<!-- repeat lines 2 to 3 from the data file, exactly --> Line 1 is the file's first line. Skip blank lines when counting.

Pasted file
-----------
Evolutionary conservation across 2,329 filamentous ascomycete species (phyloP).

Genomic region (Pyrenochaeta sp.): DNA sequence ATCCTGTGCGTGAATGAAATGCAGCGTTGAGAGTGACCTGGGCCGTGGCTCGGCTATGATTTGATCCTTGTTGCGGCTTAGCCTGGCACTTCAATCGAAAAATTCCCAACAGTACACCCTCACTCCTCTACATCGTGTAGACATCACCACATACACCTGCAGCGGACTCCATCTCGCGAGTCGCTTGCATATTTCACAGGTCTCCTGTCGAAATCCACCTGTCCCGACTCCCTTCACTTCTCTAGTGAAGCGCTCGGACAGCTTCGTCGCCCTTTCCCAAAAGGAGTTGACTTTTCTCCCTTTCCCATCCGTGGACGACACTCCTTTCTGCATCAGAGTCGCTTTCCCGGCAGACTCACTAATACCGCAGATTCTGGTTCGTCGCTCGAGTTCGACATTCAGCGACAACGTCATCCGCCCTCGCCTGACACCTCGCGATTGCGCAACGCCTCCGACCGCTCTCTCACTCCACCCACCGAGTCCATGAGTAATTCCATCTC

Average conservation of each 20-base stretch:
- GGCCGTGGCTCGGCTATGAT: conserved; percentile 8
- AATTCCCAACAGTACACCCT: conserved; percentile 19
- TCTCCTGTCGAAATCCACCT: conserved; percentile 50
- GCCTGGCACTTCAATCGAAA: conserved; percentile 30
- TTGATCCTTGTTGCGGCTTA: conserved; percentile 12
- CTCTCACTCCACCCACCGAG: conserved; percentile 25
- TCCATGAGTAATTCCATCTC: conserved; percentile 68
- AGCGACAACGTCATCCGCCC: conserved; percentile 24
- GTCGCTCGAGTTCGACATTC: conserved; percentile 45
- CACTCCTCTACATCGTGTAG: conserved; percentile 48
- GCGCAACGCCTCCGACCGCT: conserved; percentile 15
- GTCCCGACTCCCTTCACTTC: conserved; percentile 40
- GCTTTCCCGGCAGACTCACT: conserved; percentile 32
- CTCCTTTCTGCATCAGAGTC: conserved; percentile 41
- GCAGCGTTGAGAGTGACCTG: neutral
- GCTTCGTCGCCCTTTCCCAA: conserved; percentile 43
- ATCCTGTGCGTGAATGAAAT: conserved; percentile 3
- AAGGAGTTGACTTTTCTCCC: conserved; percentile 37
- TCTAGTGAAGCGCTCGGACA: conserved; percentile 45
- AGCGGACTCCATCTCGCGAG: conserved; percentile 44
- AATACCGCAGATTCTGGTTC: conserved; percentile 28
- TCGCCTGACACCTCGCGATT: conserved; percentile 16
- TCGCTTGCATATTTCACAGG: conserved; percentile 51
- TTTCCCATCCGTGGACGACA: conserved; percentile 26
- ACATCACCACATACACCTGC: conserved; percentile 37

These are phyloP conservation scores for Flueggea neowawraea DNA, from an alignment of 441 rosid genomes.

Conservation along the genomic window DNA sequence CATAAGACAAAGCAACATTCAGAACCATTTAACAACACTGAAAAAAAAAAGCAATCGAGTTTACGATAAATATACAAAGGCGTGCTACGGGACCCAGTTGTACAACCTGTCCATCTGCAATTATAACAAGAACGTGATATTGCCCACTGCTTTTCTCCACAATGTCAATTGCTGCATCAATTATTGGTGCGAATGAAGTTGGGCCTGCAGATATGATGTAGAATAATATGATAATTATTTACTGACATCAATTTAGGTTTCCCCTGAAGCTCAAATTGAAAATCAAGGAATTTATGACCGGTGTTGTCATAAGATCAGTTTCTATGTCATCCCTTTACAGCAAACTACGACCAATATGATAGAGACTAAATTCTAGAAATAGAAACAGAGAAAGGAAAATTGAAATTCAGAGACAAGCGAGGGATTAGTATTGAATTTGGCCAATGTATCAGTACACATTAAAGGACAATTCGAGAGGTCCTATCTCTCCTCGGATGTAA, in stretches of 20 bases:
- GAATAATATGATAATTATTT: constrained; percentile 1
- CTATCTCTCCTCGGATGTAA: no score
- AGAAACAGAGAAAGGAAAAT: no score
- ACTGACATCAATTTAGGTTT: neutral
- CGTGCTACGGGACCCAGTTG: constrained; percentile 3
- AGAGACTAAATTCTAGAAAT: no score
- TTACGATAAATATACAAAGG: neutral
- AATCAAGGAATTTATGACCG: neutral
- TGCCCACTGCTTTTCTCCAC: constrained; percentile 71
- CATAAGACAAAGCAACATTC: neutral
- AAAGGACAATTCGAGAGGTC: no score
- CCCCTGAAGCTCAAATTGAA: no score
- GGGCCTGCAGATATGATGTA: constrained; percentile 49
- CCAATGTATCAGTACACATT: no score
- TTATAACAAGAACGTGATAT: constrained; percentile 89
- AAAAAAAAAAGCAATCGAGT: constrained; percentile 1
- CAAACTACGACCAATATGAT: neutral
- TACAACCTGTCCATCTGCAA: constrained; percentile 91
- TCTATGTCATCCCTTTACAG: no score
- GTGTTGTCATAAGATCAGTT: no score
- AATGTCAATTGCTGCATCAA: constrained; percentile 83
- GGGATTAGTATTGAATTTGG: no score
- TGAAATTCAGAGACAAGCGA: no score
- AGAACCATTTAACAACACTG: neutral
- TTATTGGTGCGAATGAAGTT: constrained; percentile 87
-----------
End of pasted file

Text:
Genomic region (Pyrenochaeta sp.): DNA sequence ATCCTGTGCGTGAATGAAATGCAGCGTTGAGAGTGACCTGGGCCGTGGCTCGGCTATGATTTGATCCTTGTTGCGGCTTAGCCTGGCACTTCAATCGAAAAATTCCCAACAGTACACCCTCACTCCTCTACATCGTGTAGACATCACCACATACACCTGCAGCGGACTCCATCTCGCGAGTCGCTTGCATATTTCACAGGTCTCCTGTCGAAATCCACCTGTCCCGACTCCCTTCACTTCTCTAGTGAAGCGCTCGGACAGCTTCGTCGCCCTTTCCCAAAAGGAGTTGACTTTTCTCCCTTTCCCATCCGTGGACGACACTCCTTTCTGCATCAGAGTCGCTTTCCCGGCAGACTCACTAATACCGCAGATTCTGGTTCGTCGCTCGAGTTCGACATTCAGCGACAACGTCATCCGCCCTCGCCTGACACCTCGCGATTGCGCAACGCCTCCGACCGCTCTCTCACTCCACCCACCGAGTCCATGAGTAATTCCATCTC

Average conservation of each 20-base stretch: